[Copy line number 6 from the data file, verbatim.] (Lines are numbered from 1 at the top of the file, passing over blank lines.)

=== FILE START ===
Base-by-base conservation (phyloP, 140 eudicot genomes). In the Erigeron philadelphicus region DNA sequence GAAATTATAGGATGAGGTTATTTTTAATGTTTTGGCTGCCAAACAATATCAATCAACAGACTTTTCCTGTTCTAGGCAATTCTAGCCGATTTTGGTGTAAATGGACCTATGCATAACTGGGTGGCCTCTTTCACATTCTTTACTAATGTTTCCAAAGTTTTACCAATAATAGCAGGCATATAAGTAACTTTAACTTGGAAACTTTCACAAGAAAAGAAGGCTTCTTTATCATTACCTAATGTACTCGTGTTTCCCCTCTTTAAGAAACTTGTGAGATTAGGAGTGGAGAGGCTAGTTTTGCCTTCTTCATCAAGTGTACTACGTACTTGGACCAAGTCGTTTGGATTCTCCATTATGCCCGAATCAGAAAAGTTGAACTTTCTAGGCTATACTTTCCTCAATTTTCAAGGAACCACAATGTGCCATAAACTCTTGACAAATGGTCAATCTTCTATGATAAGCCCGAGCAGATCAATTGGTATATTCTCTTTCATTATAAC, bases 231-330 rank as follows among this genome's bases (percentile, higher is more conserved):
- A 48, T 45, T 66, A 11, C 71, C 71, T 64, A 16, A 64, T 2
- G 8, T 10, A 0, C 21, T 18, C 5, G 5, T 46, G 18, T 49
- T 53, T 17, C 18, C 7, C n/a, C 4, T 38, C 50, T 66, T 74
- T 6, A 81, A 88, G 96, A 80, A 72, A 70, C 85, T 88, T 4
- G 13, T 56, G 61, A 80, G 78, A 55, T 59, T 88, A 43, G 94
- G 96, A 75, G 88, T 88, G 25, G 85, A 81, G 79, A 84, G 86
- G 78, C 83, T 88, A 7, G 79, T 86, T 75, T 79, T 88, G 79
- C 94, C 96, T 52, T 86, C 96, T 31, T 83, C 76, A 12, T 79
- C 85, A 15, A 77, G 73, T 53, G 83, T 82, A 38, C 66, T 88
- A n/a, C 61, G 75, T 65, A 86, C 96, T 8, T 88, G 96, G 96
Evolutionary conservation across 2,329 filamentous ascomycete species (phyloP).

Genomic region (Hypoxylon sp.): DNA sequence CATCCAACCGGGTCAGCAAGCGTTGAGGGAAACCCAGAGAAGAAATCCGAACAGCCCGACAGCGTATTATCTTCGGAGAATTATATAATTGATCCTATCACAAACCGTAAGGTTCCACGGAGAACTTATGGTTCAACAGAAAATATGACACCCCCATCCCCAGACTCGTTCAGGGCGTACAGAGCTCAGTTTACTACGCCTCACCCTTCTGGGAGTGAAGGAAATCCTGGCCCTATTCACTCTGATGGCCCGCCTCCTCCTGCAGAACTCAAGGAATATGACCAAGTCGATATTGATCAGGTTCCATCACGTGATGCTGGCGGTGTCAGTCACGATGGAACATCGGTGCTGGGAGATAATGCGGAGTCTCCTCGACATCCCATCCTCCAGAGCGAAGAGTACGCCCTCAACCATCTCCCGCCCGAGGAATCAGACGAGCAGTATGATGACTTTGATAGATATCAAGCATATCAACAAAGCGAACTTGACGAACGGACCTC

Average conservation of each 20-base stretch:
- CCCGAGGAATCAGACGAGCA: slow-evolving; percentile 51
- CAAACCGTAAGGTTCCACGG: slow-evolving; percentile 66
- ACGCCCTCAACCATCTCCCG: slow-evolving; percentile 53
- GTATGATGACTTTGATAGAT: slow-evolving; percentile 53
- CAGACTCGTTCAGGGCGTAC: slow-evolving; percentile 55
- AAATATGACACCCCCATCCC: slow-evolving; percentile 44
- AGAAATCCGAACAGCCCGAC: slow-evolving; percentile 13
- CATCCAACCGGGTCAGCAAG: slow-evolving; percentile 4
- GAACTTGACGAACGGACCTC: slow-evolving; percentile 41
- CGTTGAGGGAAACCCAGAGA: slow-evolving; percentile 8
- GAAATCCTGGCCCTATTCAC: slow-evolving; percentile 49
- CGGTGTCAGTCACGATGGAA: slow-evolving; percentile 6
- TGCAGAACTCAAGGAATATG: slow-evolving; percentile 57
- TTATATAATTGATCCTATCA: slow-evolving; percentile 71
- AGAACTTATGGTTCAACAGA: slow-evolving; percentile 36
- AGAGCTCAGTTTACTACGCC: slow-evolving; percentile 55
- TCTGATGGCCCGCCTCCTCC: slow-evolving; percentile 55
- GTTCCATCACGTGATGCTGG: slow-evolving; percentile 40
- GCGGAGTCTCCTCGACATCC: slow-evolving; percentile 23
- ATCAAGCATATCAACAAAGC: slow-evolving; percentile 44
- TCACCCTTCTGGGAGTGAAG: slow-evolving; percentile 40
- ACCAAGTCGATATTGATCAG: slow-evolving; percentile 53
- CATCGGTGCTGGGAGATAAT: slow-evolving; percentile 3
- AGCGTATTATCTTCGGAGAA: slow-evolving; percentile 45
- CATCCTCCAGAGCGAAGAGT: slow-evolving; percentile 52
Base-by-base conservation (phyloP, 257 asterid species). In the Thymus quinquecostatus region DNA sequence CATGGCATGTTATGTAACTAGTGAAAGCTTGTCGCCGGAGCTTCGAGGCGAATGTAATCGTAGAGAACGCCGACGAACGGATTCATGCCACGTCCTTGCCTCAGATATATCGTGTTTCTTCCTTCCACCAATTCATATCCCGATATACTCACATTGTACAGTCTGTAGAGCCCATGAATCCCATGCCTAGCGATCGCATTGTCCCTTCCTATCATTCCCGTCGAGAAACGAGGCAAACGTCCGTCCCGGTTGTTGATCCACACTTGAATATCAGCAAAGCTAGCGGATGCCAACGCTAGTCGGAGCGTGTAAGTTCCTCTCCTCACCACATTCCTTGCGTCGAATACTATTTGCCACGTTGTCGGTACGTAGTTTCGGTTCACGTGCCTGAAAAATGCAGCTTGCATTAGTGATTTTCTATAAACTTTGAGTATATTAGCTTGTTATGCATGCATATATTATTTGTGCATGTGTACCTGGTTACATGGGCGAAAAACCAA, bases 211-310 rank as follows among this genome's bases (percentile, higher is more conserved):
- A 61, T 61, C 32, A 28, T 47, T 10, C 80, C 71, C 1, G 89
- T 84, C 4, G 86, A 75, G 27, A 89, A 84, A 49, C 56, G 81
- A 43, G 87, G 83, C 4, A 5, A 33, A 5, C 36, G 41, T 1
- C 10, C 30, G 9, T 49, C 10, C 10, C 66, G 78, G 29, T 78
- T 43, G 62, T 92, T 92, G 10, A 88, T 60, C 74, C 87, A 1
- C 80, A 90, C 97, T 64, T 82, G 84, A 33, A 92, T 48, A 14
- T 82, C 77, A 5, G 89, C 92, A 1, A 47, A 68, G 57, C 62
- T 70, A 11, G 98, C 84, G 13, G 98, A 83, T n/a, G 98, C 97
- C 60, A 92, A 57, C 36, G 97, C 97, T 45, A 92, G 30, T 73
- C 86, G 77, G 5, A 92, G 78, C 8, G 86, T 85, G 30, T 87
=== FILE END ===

- G 13, T 56, G 61, A 80, G 78, A 55, T 59, T 88, A 43, G 94